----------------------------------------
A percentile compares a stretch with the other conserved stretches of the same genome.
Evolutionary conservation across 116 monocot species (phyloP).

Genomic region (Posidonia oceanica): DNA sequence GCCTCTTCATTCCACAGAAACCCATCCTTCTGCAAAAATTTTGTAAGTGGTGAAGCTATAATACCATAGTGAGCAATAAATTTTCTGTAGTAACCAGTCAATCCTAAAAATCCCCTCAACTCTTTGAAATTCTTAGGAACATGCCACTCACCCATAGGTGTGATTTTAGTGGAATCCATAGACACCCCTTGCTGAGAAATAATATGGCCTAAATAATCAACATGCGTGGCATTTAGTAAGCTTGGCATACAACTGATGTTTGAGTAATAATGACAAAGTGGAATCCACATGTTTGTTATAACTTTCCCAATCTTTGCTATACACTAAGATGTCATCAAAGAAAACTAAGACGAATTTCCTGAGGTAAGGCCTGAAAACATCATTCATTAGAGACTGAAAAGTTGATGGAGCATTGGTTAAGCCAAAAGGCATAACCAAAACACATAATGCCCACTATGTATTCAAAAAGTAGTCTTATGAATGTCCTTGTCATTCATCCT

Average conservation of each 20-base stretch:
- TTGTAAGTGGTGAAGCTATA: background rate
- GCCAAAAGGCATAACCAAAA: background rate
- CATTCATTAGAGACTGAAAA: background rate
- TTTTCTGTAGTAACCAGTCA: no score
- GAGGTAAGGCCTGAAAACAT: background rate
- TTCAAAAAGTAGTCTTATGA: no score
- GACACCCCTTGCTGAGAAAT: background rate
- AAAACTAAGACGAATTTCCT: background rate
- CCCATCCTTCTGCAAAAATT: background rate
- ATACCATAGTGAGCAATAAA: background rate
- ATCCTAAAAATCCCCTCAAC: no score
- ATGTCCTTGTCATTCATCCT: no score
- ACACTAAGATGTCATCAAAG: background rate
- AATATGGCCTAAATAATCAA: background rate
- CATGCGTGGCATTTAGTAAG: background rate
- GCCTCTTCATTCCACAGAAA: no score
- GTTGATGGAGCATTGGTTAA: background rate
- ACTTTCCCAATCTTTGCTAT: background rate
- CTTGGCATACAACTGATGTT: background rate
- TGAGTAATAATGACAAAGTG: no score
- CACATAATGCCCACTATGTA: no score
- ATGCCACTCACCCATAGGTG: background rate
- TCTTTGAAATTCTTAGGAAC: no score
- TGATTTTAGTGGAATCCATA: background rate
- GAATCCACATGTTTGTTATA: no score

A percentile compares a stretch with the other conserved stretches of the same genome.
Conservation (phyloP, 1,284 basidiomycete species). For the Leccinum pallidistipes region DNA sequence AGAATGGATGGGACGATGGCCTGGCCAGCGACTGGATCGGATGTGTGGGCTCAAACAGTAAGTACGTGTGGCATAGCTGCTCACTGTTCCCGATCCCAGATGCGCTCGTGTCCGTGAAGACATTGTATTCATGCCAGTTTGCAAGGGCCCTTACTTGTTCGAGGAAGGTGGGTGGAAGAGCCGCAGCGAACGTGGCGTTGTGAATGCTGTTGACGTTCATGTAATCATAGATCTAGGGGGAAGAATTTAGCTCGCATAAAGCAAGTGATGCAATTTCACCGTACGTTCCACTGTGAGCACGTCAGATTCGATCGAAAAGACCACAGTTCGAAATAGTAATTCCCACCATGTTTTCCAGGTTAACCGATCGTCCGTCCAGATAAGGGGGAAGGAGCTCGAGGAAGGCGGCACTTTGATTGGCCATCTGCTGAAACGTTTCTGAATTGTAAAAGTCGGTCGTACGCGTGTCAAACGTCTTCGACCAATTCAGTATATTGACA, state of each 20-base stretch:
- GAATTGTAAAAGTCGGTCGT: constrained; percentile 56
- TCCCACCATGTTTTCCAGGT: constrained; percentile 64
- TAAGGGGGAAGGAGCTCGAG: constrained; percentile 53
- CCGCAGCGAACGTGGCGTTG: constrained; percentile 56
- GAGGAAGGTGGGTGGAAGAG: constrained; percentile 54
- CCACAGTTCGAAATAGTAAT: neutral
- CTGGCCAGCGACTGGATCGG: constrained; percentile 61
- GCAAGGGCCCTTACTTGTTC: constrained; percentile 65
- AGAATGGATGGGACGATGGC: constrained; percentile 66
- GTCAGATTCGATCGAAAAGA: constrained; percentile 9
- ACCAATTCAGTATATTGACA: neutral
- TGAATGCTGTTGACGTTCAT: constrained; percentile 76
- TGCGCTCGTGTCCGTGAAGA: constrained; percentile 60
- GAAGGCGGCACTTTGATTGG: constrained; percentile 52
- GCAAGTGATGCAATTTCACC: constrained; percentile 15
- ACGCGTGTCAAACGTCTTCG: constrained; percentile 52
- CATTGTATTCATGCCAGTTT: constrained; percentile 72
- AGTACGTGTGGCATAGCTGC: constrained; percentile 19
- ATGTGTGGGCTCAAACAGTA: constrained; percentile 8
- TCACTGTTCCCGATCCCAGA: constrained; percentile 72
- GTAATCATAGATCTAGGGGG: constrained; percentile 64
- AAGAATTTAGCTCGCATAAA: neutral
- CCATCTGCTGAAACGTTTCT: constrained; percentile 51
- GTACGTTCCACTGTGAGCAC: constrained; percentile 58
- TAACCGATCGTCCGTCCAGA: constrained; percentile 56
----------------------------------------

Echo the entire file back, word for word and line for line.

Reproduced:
A percentile compares a stretch with the other conserved stretches of the same genome.
Evolutionary conservation across 116 monocot species (phyloP).

Genomic region (Posidonia oceanica): DNA sequence GCCTCTTCATTCCACAGAAACCCATCCTTCTGCAAAAATTTTGTAAGTGGTGAAGCTATAATACCATAGTGAGCAATAAATTTTCTGTAGTAACCAGTCAATCCTAAAAATCCCCTCAACTCTTTGAAATTCTTAGGAACATGCCACTCACCCATAGGTGTGATTTTAGTGGAATCCATAGACACCCCTTGCTGAGAAATAATATGGCCTAAATAATCAACATGCGTGGCATTTAGTAAGCTTGGCATACAACTGATGTTTGAGTAATAATGACAAAGTGGAATCCACATGTTTGTTATAACTTTCCCAATCTTTGCTATACACTAAGATGTCATCAAAGAAAACTAAGACGAATTTCCTGAGGTAAGGCCTGAAAACATCATTCATTAGAGACTGAAAAGTTGATGGAGCATTGGTTAAGCCAAAAGGCATAACCAAAACACATAATGCCCACTATGTATTCAAAAAGTAGTCTTATGAATGTCCTTGTCATTCATCCT

Average conservation of each 20-base stretch:
- TTGTAAGTGGTGAAGCTATA: background rate
- GCCAAAAGGCATAACCAAAA: background rate
- CATTCATTAGAGACTGAAAA: background rate
- TTTTCTGTAGTAACCAGTCA: no score
- GAGGTAAGGCCTGAAAACAT: background rate
- TTCAAAAAGTAGTCTTATGA: no score
- GACACCCCTTGCTGAGAAAT: background rate
- AAAACTAAGACGAATTTCCT: background rate
- CCCATCCTTCTGCAAAAATT: background rate
- ATACCATAGTGAGCAATAAA: background rate
- ATCCTAAAAATCCCCTCAAC: no score
- ATGTCCTTGTCATTCATCCT: no score
- ACACTAAGATGTCATCAAAG: background rate
- AATATGGCCTAAATAATCAA: background rate
- CATGCGTGGCATTTAGTAAG: background rate
- GCCTCTTCATTCCACAGAAA: no score
- GTTGATGGAGCATTGGTTAA: background rate
- ACTTTCCCAATCTTTGCTAT: background rate
- CTTGGCATACAACTGATGTT: background rate
- TGAGTAATAATGACAAAGTG: no score
- CACATAATGCCCACTATGTA: no score
- ATGCCACTCACCCATAGGTG: background rate
- TCTTTGAAATTCTTAGGAAC: no score
- TGATTTTAGTGGAATCCATA: background rate
- GAATCCACATGTTTGTTATA: no score

A percentile compares a stretch with the other conserved stretches of the same genome.
Conservation (phyloP, 1,284 basidiomycete species). For the Leccinum pallidistipes region DNA sequence AGAATGGATGGGACGATGGCCTGGCCAGCGACTGGATCGGATGTGTGGGCTCAAACAGTAAGTACGTGTGGCATAGCTGCTCACTGTTCCCGATCCCAGATGCGCTCGTGTCCGTGAAGACATTGTATTCATGCCAGTTTGCAAGGGCCCTTACTTGTTCGAGGAAGGTGGGTGGAAGAGCCGCAGCGAACGTGGCGTTGTGAATGCTGTTGACGTTCATGTAATCATAGATCTAGGGGGAAGAATTTAGCTCGCATAAAGCAAGTGATGCAATTTCACCGTACGTTCCACTGTGAGCACGTCAGATTCGATCGAAAAGACCACAGTTCGAAATAGTAATTCCCACCATGTTTTCCAGGTTAACCGATCGTCCGTCCAGATAAGGGGGAAGGAGCTCGAGGAAGGCGGCACTTTGATTGGCCATCTGCTGAAACGTTTCTGAATTGTAAAAGTCGGTCGTACGCGTGTCAAACGTCTTCGACCAATTCAGTATATTGACA, state of each 20-base stretch:
- GAATTGTAAAAGTCGGTCGT: constrained; percentile 56
- TCCCACCATGTTTTCCAGGT: constrained; percentile 64
- TAAGGGGGAAGGAGCTCGAG: constrained; percentile 53
- CCGCAGCGAACGTGGCGTTG: constrained; percentile 56
- GAGGAAGGTGGGTGGAAGAG: constrained; percentile 54
- CCACAGTTCGAAATAGTAAT: neutral
- CTGGCCAGCGACTGGATCGG: constrained; percentile 61
- GCAAGGGCCCTTACTTGTTC: constrained; percentile 65
- AGAATGGATGGGACGATGGC: constrained; percentile 66
- GTCAGATTCGATCGAAAAGA: constrained; percentile 9
- ACCAATTCAGTATATTGACA: neutral
- TGAATGCTGTTGACGTTCAT: constrained; percentile 76
- TGCGCTCGTGTCCGTGAAGA: constrained; percentile 60
- GAAGGCGGCACTTTGATTGG: constrained; percentile 52
- GCAAGTGATGCAATTTCACC: constrained; percentile 15
- ACGCGTGTCAAACGTCTTCG: constrained; percentile 52
- CATTGTATTCATGCCAGTTT: constrained; percentile 72
- AGTACGTGTGGCATAGCTGC: constrained; percentile 19
- ATGTGTGGGCTCAAACAGTA: constrained; percentile 8
- TCACTGTTCCCGATCCCAGA: constrained; percentile 72
- GTAATCATAGATCTAGGGGG: constrained; percentile 64
- AAGAATTTAGCTCGCATAAA: neutral
- CCATCTGCTGAAACGTTTCT: constrained; percentile 51
- GTACGTTCCACTGTGAGCAC: constrained; percentile 58
- TAACCGATCGTCCGTCCAGA: constrained; percentile 56